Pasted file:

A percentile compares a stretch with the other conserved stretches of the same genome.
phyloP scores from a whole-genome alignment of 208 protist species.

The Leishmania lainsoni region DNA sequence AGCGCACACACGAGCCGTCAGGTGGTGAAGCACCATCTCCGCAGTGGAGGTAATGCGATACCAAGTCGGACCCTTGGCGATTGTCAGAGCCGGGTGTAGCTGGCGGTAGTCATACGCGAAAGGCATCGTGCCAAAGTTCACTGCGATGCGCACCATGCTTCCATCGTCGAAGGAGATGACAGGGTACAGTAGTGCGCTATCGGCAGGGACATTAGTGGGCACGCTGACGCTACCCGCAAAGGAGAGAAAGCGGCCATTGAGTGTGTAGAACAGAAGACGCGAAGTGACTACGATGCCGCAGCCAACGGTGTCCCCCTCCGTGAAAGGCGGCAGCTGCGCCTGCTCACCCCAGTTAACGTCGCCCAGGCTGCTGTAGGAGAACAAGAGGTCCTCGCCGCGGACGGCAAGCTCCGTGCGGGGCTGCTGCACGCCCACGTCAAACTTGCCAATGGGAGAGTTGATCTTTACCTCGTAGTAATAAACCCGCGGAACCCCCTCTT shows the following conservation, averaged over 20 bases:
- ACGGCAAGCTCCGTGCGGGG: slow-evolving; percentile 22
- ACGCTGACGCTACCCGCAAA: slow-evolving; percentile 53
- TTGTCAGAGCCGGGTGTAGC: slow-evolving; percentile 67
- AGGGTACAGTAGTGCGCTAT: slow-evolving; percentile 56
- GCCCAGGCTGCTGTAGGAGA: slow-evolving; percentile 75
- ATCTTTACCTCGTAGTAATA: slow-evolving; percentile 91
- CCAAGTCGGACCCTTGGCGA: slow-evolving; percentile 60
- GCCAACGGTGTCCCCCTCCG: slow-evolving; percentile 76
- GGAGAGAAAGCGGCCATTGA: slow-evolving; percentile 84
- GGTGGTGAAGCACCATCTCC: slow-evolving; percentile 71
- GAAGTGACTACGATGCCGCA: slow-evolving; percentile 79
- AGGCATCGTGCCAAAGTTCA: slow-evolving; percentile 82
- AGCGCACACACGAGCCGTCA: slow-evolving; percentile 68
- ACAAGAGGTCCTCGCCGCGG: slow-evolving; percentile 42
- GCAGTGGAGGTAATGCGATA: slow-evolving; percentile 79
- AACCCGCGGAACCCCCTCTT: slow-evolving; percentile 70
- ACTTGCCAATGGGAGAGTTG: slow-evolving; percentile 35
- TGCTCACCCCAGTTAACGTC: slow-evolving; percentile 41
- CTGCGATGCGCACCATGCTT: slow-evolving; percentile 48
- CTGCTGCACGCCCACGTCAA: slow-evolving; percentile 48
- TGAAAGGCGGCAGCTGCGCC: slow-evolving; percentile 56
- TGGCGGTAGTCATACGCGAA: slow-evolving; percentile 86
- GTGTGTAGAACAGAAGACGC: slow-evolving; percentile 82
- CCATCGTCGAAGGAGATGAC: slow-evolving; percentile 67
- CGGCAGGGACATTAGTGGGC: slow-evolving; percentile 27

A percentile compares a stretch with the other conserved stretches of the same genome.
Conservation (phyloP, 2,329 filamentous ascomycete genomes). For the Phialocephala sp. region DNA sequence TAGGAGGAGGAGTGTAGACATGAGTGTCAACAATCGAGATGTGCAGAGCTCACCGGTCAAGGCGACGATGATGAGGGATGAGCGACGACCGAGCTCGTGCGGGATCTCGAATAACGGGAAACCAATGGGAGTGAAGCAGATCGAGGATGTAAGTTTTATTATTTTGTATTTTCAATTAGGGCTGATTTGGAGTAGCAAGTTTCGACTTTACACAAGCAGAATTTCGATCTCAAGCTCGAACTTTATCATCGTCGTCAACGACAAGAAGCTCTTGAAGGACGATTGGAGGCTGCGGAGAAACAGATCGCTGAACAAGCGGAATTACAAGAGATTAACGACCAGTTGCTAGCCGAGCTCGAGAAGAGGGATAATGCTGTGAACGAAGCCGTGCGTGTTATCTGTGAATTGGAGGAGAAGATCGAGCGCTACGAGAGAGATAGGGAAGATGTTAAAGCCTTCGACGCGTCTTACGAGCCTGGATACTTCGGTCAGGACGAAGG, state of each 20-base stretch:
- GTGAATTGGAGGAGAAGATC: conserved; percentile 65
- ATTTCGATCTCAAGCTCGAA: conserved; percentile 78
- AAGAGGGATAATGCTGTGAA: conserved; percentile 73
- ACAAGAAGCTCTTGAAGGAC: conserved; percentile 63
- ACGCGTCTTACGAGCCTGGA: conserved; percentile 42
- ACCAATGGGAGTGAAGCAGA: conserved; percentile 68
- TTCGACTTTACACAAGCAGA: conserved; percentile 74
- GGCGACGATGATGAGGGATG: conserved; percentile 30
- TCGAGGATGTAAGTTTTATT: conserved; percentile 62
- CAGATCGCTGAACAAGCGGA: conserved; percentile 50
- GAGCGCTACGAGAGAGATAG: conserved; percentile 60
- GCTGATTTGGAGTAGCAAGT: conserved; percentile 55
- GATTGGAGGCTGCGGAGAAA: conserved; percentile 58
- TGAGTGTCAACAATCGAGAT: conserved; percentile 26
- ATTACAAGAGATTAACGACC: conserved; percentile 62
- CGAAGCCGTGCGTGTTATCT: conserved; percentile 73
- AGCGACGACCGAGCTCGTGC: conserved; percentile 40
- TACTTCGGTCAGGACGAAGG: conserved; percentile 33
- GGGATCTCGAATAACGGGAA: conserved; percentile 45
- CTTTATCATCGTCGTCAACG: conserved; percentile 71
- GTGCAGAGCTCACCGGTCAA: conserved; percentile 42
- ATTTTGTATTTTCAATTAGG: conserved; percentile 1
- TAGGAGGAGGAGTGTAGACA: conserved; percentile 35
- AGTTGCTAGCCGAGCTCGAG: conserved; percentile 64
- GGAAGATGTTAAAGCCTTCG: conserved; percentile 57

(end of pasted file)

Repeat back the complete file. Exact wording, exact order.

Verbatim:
A percentile compares a stretch with the other conserved stretches of the same genome.
phyloP scores from a whole-genome alignment of 208 protist species.

The Leishmania lainsoni region DNA sequence AGCGCACACACGAGCCGTCAGGTGGTGAAGCACCATCTCCGCAGTGGAGGTAATGCGATACCAAGTCGGACCCTTGGCGATTGTCAGAGCCGGGTGTAGCTGGCGGTAGTCATACGCGAAAGGCATCGTGCCAAAGTTCACTGCGATGCGCACCATGCTTCCATCGTCGAAGGAGATGACAGGGTACAGTAGTGCGCTATCGGCAGGGACATTAGTGGGCACGCTGACGCTACCCGCAAAGGAGAGAAAGCGGCCATTGAGTGTGTAGAACAGAAGACGCGAAGTGACTACGATGCCGCAGCCAACGGTGTCCCCCTCCGTGAAAGGCGGCAGCTGCGCCTGCTCACCCCAGTTAACGTCGCCCAGGCTGCTGTAGGAGAACAAGAGGTCCTCGCCGCGGACGGCAAGCTCCGTGCGGGGCTGCTGCACGCCCACGTCAAACTTGCCAATGGGAGAGTTGATCTTTACCTCGTAGTAATAAACCCGCGGAACCCCCTCTT shows the following conservation, averaged over 20 bases:
- ACGGCAAGCTCCGTGCGGGG: slow-evolving; percentile 22
- ACGCTGACGCTACCCGCAAA: slow-evolving; percentile 53
- TTGTCAGAGCCGGGTGTAGC: slow-evolving; percentile 67
- AGGGTACAGTAGTGCGCTAT: slow-evolving; percentile 56
- GCCCAGGCTGCTGTAGGAGA: slow-evolving; percentile 75
- ATCTTTACCTCGTAGTAATA: slow-evolving; percentile 91
- CCAAGTCGGACCCTTGGCGA: slow-evolving; percentile 60
- GCCAACGGTGTCCCCCTCCG: slow-evolving; percentile 76
- GGAGAGAAAGCGGCCATTGA: slow-evolving; percentile 84
- GGTGGTGAAGCACCATCTCC: slow-evolving; percentile 71
- GAAGTGACTACGATGCCGCA: slow-evolving; percentile 79
- AGGCATCGTGCCAAAGTTCA: slow-evolving; percentile 82
- AGCGCACACACGAGCCGTCA: slow-evolving; percentile 68
- ACAAGAGGTCCTCGCCGCGG: slow-evolving; percentile 42
- GCAGTGGAGGTAATGCGATA: slow-evolving; percentile 79
- AACCCGCGGAACCCCCTCTT: slow-evolving; percentile 70
- ACTTGCCAATGGGAGAGTTG: slow-evolving; percentile 35
- TGCTCACCCCAGTTAACGTC: slow-evolving; percentile 41
- CTGCGATGCGCACCATGCTT: slow-evolving; percentile 48
- CTGCTGCACGCCCACGTCAA: slow-evolving; percentile 48
- TGAAAGGCGGCAGCTGCGCC: slow-evolving; percentile 56
- TGGCGGTAGTCATACGCGAA: slow-evolving; percentile 86
- GTGTGTAGAACAGAAGACGC: slow-evolving; percentile 82
- CCATCGTCGAAGGAGATGAC: slow-evolving; percentile 67
- CGGCAGGGACATTAGTGGGC: slow-evolving; percentile 27

A percentile compares a stretch with the other conserved stretches of the same genome.
Conservation (phyloP, 2,329 filamentous ascomycete genomes). For the Phialocephala sp. region DNA sequence TAGGAGGAGGAGTGTAGACATGAGTGTCAACAATCGAGATGTGCAGAGCTCACCGGTCAAGGCGACGATGATGAGGGATGAGCGACGACCGAGCTCGTGCGGGATCTCGAATAACGGGAAACCAATGGGAGTGAAGCAGATCGAGGATGTAAGTTTTATTATTTTGTATTTTCAATTAGGGCTGATTTGGAGTAGCAAGTTTCGACTTTACACAAGCAGAATTTCGATCTCAAGCTCGAACTTTATCATCGTCGTCAACGACAAGAAGCTCTTGAAGGACGATTGGAGGCTGCGGAGAAACAGATCGCTGAACAAGCGGAATTACAAGAGATTAACGACCAGTTGCTAGCCGAGCTCGAGAAGAGGGATAATGCTGTGAACGAAGCCGTGCGTGTTATCTGTGAATTGGAGGAGAAGATCGAGCGCTACGAGAGAGATAGGGAAGATGTTAAAGCCTTCGACGCGTCTTACGAGCCTGGATACTTCGGTCAGGACGAAGG, state of each 20-base stretch:
- GTGAATTGGAGGAGAAGATC: conserved; percentile 65
- ATTTCGATCTCAAGCTCGAA: conserved; percentile 78
- AAGAGGGATAATGCTGTGAA: conserved; percentile 73
- ACAAGAAGCTCTTGAAGGAC: conserved; percentile 63
- ACGCGTCTTACGAGCCTGGA: conserved; percentile 42
- ACCAATGGGAGTGAAGCAGA: conserved; percentile 68
- TTCGACTTTACACAAGCAGA: conserved; percentile 74
- GGCGACGATGATGAGGGATG: conserved; percentile 30
- TCGAGGATGTAAGTTTTATT: conserved; percentile 62
- CAGATCGCTGAACAAGCGGA: conserved; percentile 50
- GAGCGCTACGAGAGAGATAG: conserved; percentile 60
- GCTGATTTGGAGTAGCAAGT: conserved; percentile 55
- GATTGGAGGCTGCGGAGAAA: conserved; percentile 58
- TGAGTGTCAACAATCGAGAT: conserved; percentile 26
- ATTACAAGAGATTAACGACC: conserved; percentile 62
- CGAAGCCGTGCGTGTTATCT: conserved; percentile 73
- AGCGACGACCGAGCTCGTGC: conserved; percentile 40
- TACTTCGGTCAGGACGAAGG: conserved; percentile 33
- GGGATCTCGAATAACGGGAA: conserved; percentile 45
- CTTTATCATCGTCGTCAACG: conserved; percentile 71
- GTGCAGAGCTCACCGGTCAA: conserved; percentile 42
- ATTTTGTATTTTCAATTAGG: conserved; percentile 1
- TAGGAGGAGGAGTGTAGACA: conserved; percentile 35
- AGTTGCTAGCCGAGCTCGAG: conserved; percentile 64
- GGAAGATGTTAAAGCCTTCG: conserved; percentile 57